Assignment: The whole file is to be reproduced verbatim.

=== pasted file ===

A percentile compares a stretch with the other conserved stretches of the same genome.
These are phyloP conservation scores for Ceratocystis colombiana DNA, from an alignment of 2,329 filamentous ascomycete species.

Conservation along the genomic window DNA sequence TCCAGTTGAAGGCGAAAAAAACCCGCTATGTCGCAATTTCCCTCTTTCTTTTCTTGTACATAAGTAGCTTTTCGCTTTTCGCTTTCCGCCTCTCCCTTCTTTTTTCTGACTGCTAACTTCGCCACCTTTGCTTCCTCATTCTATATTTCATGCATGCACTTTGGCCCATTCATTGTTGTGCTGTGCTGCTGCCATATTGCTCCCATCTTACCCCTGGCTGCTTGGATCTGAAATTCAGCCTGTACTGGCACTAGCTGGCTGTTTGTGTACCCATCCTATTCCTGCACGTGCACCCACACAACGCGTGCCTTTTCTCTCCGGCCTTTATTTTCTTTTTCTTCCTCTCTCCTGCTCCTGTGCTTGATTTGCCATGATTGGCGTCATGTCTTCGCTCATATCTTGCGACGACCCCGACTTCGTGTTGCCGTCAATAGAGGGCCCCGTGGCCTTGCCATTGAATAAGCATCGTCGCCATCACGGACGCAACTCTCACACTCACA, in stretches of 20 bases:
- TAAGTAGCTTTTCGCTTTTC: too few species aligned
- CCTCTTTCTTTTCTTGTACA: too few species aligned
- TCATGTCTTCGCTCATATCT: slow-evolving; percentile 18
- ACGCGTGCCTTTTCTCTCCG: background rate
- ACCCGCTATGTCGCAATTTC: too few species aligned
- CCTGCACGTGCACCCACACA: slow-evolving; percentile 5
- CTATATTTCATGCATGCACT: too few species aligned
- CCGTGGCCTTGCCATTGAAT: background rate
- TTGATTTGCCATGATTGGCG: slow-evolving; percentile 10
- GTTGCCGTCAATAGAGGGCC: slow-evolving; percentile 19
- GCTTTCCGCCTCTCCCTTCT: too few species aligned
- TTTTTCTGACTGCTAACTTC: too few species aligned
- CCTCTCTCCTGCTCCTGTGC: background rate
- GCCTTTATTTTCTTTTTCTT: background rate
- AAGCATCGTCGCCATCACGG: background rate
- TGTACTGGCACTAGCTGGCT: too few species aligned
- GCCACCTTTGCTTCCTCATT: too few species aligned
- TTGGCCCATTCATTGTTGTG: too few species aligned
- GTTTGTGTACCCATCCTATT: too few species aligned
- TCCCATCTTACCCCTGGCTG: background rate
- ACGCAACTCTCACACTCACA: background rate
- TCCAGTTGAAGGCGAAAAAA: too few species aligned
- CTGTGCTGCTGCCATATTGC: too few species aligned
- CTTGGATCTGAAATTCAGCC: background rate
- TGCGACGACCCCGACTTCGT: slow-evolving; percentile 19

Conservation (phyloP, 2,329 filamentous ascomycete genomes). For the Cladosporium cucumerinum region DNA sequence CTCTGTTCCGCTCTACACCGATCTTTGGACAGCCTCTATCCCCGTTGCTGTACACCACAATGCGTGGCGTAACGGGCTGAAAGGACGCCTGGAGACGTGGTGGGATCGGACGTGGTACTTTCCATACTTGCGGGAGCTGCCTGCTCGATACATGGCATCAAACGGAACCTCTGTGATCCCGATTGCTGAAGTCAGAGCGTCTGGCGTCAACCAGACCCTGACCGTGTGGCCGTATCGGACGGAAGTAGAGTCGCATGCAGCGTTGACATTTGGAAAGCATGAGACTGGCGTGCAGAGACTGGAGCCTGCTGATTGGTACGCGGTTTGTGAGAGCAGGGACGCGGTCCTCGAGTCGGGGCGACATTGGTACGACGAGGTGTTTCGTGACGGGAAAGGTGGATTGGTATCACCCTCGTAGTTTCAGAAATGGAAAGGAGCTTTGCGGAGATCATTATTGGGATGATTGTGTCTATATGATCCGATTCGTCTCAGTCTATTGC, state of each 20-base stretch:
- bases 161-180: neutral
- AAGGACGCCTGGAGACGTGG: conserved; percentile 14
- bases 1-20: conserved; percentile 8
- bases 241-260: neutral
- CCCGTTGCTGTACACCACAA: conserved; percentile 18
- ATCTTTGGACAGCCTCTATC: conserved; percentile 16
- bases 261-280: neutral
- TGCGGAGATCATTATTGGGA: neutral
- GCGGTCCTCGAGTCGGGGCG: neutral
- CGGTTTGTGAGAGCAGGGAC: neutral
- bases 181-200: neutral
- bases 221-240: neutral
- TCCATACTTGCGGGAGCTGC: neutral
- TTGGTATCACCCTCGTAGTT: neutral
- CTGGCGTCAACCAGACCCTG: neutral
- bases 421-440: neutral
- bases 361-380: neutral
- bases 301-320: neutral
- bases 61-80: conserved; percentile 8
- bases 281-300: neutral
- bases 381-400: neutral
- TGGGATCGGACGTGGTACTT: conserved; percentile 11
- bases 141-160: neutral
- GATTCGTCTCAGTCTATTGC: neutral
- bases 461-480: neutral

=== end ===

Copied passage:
A percentile compares a stretch with the other conserved stretches of the same genome.
These are phyloP conservation scores for Ceratocystis colombiana DNA, from an alignment of 2,329 filamentous ascomycete species.

Conservation along the genomic window DNA sequence TCCAGTTGAAGGCGAAAAAAACCCGCTATGTCGCAATTTCCCTCTTTCTTTTCTTGTACATAAGTAGCTTTTCGCTTTTCGCTTTCCGCCTCTCCCTTCTTTTTTCTGACTGCTAACTTCGCCACCTTTGCTTCCTCATTCTATATTTCATGCATGCACTTTGGCCCATTCATTGTTGTGCTGTGCTGCTGCCATATTGCTCCCATCTTACCCCTGGCTGCTTGGATCTGAAATTCAGCCTGTACTGGCACTAGCTGGCTGTTTGTGTACCCATCCTATTCCTGCACGTGCACCCACACAACGCGTGCCTTTTCTCTCCGGCCTTTATTTTCTTTTTCTTCCTCTCTCCTGCTCCTGTGCTTGATTTGCCATGATTGGCGTCATGTCTTCGCTCATATCTTGCGACGACCCCGACTTCGTGTTGCCGTCAATAGAGGGCCCCGTGGCCTTGCCATTGAATAAGCATCGTCGCCATCACGGACGCAACTCTCACACTCACA, in stretches of 20 bases:
- TAAGTAGCTTTTCGCTTTTC: too few species aligned
- CCTCTTTCTTTTCTTGTACA: too few species aligned
- TCATGTCTTCGCTCATATCT: slow-evolving; percentile 18
- ACGCGTGCCTTTTCTCTCCG: background rate
- ACCCGCTATGTCGCAATTTC: too few species aligned
- CCTGCACGTGCACCCACACA: slow-evolving; percentile 5
- CTATATTTCATGCATGCACT: too few species aligned
- CCGTGGCCTTGCCATTGAAT: background rate
- TTGATTTGCCATGATTGGCG: slow-evolving; percentile 10
- GTTGCCGTCAATAGAGGGCC: slow-evolving; percentile 19
- GCTTTCCGCCTCTCCCTTCT: too few species aligned
- TTTTTCTGACTGCTAACTTC: too few species aligned
- CCTCTCTCCTGCTCCTGTGC: background rate
- GCCTTTATTTTCTTTTTCTT: background rate
- AAGCATCGTCGCCATCACGG: background rate
- TGTACTGGCACTAGCTGGCT: too few species aligned
- GCCACCTTTGCTTCCTCATT: too few species aligned
- TTGGCCCATTCATTGTTGTG: too few species aligned
- GTTTGTGTACCCATCCTATT: too few species aligned
- TCCCATCTTACCCCTGGCTG: background rate
- ACGCAACTCTCACACTCACA: background rate
- TCCAGTTGAAGGCGAAAAAA: too few species aligned
- CTGTGCTGCTGCCATATTGC: too few species aligned
- CTTGGATCTGAAATTCAGCC: background rate
- TGCGACGACCCCGACTTCGT: slow-evolving; percentile 19

Conservation (phyloP, 2,329 filamentous ascomycete genomes). For the Cladosporium cucumerinum region DNA sequence CTCTGTTCCGCTCTACACCGATCTTTGGACAGCCTCTATCCCCGTTGCTGTACACCACAATGCGTGGCGTAACGGGCTGAAAGGACGCCTGGAGACGTGGTGGGATCGGACGTGGTACTTTCCATACTTGCGGGAGCTGCCTGCTCGATACATGGCATCAAACGGAACCTCTGTGATCCCGATTGCTGAAGTCAGAGCGTCTGGCGTCAACCAGACCCTGACCGTGTGGCCGTATCGGACGGAAGTAGAGTCGCATGCAGCGTTGACATTTGGAAAGCATGAGACTGGCGTGCAGAGACTGGAGCCTGCTGATTGGTACGCGGTTTGTGAGAGCAGGGACGCGGTCCTCGAGTCGGGGCGACATTGGTACGACGAGGTGTTTCGTGACGGGAAAGGTGGATTGGTATCACCCTCGTAGTTTCAGAAATGGAAAGGAGCTTTGCGGAGATCATTATTGGGATGATTGTGTCTATATGATCCGATTCGTCTCAGTCTATTGC, state of each 20-base stretch:
- bases 161-180: neutral
- AAGGACGCCTGGAGACGTGG: conserved; percentile 14
- bases 1-20: conserved; percentile 8
- bases 241-260: neutral
- CCCGTTGCTGTACACCACAA: conserved; percentile 18
- ATCTTTGGACAGCCTCTATC: conserved; percentile 16
- bases 261-280: neutral
- TGCGGAGATCATTATTGGGA: neutral
- GCGGTCCTCGAGTCGGGGCG: neutral
- CGGTTTGTGAGAGCAGGGAC: neutral
- bases 181-200: neutral
- bases 221-240: neutral
- TCCATACTTGCGGGAGCTGC: neutral
- TTGGTATCACCCTCGTAGTT: neutral
- CTGGCGTCAACCAGACCCTG: neutral
- bases 421-440: neutral
- bases 361-380: neutral
- bases 301-320: neutral
- bases 61-80: conserved; percentile 8
- bases 281-300: neutral
- bases 381-400: neutral
- TGGGATCGGACGTGGTACTT: conserved; percentile 11
- bases 141-160: neutral
- GATTCGTCTCAGTCTATTGC: neutral
- bases 461-480: neutral